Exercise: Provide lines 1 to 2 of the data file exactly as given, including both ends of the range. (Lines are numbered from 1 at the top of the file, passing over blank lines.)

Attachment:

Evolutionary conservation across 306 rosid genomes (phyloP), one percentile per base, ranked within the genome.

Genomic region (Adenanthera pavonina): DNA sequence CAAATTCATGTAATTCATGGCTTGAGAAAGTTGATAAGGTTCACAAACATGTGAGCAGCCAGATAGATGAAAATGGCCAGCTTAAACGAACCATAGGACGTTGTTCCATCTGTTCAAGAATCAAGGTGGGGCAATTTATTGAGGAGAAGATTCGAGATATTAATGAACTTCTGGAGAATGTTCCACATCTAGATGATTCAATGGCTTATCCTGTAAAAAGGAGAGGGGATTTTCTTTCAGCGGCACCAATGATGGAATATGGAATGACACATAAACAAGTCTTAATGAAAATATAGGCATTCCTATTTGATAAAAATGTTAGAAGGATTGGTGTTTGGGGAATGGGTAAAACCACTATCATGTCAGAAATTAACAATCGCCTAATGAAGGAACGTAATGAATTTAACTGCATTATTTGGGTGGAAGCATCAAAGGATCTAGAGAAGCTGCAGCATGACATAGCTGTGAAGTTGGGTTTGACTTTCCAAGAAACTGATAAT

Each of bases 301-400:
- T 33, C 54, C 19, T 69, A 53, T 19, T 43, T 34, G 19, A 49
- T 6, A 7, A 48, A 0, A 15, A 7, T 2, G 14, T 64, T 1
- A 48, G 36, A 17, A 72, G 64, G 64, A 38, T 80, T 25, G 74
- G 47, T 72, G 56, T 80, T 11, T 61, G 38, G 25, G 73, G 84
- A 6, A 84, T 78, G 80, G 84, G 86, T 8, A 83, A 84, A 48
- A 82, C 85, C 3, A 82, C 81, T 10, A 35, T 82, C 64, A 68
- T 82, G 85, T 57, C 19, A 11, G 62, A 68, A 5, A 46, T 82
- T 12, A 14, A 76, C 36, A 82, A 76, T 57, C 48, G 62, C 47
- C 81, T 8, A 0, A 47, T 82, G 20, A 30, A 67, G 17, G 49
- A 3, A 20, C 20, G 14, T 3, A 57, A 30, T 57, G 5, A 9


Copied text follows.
Evolutionary conservation across 306 rosid genomes (phyloP), one percentile per base, ranked within the genome.

Genomic region (Adenanthera pavonina): DNA sequence CAAATTCATGTAATTCATGGCTTGAGAAAGTTGATAAGGTTCACAAACATGTGAGCAGCCAGATAGATGAAAATGGCCAGCTTAAACGAACCATAGGACGTTGTTCCATCTGTTCAAGAATCAAGGTGGGGCAATTTATTGAGGAGAAGATTCGAGATATTAATGAACTTCTGGAGAATGTTCCACATCTAGATGATTCAATGGCTTATCCTGTAAAAAGGAGAGGGGATTTTCTTTCAGCGGCACCAATGATGGAATATGGAATGACACATAAACAAGTCTTAATGAAAATATAGGCATTCCTATTTGATAAAAATGTTAGAAGGATTGGTGTTTGGGGAATGGGTAAAACCACTATCATGTCAGAAATTAACAATCGCCTAATGAAGGAACGTAATGAATTTAACTGCATTATTTGGGTGGAAGCATCAAAGGATCTAGAGAAGCTGCAGCATGACATAGCTGTGAAGTTGGGTTTGACTTTCCAAGAAACTGATAAT